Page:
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The Spokesman-Review Newspaper
Spokane, Washington  Est. May 19, 1883

Indie infatuation

Look for bands to exhibit versatility at Caterina shows

It was a typically bizarre Monday night open mike at Blue Spark this week when I ran into Aaron Bocook, who fronts the Spokane band Shantasina.

We were both going in to check out a synth-based two-piece called My Pinky Has A Name.

At the entrance we were met with three out-of-towners who approached looking for something to do, led by a short, stocky guy in a Slipknot T-shirt.

Wearing more tattoos than clothes and a Tacocat T-shirt, Bocook said to the Montana crew, “You guys should come in and listen to this beautiful woman sing – for free. It ain’t going to be no Slipknot, but …”

It was an easy sell.

We all walked in and My Pinky Has A Name began. The singer, Hannah Reader – looking a bit like Sean Young in “Blade Runner” – started in with a solo tune on her Yamaha keyboard, then slyly inserted a section from Radiohead’s “Creep.”

The crowd showed some love, especially Montana Slipknot T-shirt guy: “I love you. I want to have your children,” he yelled above the applause.

This is indie rock.

Earlier the same day Bocook and I met for a pint on the patio of Isabella’s to discuss the run of “indie rock” shows happening at Caterina for Indie-Rock Week at the winery.

Take Bocook’s Shantasina – a punk-tinged stoner prog-rock band – compared to Reader’s My Pinky Has A Name, a sweet synth and drums, for instance.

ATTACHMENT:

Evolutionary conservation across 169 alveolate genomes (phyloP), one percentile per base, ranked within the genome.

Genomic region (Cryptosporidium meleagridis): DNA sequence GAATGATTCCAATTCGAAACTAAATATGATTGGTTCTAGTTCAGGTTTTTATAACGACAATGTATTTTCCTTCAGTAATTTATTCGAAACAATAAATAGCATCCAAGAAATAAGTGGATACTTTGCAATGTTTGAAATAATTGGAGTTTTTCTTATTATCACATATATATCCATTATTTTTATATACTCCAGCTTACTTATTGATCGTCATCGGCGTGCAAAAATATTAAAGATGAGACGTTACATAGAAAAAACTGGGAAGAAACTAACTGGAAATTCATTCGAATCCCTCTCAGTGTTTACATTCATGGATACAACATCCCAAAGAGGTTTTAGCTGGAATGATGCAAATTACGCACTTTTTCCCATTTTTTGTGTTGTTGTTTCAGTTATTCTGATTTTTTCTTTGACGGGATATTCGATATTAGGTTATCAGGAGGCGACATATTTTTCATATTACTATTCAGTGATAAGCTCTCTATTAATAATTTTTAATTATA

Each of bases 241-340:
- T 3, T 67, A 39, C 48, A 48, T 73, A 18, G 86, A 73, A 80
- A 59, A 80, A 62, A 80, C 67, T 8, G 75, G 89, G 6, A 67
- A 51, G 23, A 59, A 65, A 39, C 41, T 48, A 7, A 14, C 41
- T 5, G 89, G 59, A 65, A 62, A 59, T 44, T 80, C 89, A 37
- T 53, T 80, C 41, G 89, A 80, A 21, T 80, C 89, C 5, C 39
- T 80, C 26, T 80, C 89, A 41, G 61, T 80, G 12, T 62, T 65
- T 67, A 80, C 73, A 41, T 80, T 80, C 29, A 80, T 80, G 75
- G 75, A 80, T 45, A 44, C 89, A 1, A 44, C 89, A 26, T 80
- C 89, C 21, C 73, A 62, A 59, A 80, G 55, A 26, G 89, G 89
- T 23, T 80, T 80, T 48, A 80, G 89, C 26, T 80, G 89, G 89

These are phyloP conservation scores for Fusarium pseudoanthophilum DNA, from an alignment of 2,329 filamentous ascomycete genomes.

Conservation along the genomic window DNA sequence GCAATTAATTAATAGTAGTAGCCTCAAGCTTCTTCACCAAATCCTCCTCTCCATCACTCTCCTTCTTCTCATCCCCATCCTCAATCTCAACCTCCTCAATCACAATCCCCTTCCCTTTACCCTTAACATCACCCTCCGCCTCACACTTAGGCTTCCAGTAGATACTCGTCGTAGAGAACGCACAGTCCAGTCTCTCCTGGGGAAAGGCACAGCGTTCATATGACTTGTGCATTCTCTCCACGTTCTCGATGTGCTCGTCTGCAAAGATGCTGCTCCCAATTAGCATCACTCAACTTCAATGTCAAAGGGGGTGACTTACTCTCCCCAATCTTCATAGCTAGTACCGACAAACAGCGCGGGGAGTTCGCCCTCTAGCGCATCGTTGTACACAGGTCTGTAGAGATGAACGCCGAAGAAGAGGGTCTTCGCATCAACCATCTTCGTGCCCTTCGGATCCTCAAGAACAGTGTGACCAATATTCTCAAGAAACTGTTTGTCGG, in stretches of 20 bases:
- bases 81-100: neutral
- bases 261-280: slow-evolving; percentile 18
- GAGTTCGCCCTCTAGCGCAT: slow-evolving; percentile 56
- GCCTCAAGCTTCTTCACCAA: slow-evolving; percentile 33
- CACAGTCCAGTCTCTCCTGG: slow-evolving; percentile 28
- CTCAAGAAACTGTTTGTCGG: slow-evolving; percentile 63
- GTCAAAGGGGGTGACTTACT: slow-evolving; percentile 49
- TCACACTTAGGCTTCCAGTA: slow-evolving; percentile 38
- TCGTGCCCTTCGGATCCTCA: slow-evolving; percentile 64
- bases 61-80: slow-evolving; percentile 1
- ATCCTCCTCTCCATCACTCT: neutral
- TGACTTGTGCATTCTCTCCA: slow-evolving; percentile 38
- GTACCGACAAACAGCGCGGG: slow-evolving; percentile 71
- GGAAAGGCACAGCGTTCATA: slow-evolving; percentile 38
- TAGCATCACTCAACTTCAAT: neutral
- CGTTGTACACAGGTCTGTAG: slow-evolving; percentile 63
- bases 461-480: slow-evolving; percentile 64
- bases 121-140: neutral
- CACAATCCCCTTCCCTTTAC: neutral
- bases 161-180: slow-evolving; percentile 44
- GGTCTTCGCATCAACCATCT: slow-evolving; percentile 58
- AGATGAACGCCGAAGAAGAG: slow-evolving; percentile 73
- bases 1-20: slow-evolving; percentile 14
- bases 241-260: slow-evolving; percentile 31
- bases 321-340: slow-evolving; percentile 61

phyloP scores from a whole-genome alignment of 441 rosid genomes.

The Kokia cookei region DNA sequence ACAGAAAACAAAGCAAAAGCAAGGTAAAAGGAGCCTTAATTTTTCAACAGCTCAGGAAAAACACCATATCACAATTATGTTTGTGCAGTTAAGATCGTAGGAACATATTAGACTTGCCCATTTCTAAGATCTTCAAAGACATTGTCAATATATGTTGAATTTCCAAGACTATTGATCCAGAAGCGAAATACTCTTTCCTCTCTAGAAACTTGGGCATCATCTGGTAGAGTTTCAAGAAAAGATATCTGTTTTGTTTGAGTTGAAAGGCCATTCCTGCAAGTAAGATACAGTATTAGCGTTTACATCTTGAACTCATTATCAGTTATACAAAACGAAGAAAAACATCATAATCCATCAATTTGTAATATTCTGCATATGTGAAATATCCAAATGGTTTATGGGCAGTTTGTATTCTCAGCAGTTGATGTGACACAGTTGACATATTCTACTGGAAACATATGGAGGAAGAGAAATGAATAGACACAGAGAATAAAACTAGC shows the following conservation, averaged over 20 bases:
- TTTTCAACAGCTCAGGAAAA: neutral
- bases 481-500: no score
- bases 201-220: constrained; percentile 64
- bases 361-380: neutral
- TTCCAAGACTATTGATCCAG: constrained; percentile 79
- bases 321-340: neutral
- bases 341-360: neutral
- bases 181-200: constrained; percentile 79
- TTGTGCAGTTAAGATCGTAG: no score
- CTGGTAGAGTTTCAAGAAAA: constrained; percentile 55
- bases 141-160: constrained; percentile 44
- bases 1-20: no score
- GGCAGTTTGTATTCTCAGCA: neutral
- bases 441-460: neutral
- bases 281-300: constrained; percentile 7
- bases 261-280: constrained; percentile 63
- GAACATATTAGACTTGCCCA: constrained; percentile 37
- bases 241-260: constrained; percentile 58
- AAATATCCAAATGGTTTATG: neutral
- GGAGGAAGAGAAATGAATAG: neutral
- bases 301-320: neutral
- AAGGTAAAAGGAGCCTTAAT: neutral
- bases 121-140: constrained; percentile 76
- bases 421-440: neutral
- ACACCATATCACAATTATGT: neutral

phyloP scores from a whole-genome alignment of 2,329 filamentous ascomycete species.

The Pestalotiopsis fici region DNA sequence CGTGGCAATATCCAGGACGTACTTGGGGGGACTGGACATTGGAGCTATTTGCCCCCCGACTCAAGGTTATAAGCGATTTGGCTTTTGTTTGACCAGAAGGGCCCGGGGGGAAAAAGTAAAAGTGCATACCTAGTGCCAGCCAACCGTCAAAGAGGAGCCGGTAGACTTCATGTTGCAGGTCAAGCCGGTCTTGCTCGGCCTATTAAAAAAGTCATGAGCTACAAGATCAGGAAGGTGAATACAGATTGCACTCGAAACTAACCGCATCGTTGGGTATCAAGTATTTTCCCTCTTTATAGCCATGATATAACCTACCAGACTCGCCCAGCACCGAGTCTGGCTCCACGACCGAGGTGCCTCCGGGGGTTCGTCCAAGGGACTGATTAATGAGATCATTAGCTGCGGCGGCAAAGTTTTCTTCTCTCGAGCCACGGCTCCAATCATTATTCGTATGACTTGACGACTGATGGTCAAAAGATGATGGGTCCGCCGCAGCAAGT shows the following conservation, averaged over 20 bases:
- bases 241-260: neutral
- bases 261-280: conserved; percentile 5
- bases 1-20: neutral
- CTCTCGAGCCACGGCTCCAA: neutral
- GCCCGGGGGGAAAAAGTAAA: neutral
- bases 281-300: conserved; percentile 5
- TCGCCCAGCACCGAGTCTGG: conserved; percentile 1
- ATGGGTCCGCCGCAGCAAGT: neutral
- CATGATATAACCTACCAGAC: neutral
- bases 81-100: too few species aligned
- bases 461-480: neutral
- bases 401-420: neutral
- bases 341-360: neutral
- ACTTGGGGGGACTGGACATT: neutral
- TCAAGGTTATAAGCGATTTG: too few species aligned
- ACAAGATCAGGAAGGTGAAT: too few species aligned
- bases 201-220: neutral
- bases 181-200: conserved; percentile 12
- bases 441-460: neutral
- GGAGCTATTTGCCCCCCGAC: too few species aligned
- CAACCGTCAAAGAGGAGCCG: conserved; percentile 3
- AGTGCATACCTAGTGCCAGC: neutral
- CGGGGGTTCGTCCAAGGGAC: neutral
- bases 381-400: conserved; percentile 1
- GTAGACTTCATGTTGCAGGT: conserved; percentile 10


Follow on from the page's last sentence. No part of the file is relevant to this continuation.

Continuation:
None of the bands playing at Caterina next week sound remotely similar, yet they are all indie rock.

And some of them are so indie that they are punk.

“To me punk rock would sound like the Misfits and the Ramones, but then there’s Bob Dylan that doesn’t sound punk-rock at all but has the most punk-rock lyrics of all time,” Bocook said.

Thirty-five years from now some poor sap will be taking a music history 101 course and after the grunge and gangsta rap chapters, when they get to indie rock, it will show examples like Modest Mouse, Built to Spill and Sonic Youth, who all managed to release albums on major labels while somehow still retaining indie-rock cred.

Perhaps a better descriptor would be anti-pop, or pop-progressive, as even some of the most indie bands have pop elements and a record deal.

The series of shows at Caterina next week is yet another example of indie rock’s trouble with labels.

What is indie rock?

Tuesday: Shantasina, Room 101, Born Again Abortion and Andy V. ($5) – Andy V. simultaneously plays a Flying V, a drum kit with two pedals and one stick, and harmonica.

Thursday: Wayne Patrick, Caroline Francis, Mesa Drive, My Pinky Has A Name ($5) – My Pinky’s instrumentals come off as synth-prog waltzes.

July 18: Seven Years Absence tour kickoff with Garage Voice and Starflight Ambush ($5) – Garage Voice possesses strange inklings of lounge and jazz, but it works; Starflight Ambush is a blitzkrieg of shifting instrumental dynamics and compelling vocals.

July 19: The Globes CD release party with The Lonely Forest, Don’t Tell Sophie and Mon Marie ($6) – Originally from Spokane, the intriguing Globes headline a fitting finale for a week of non-compromising musical integrity.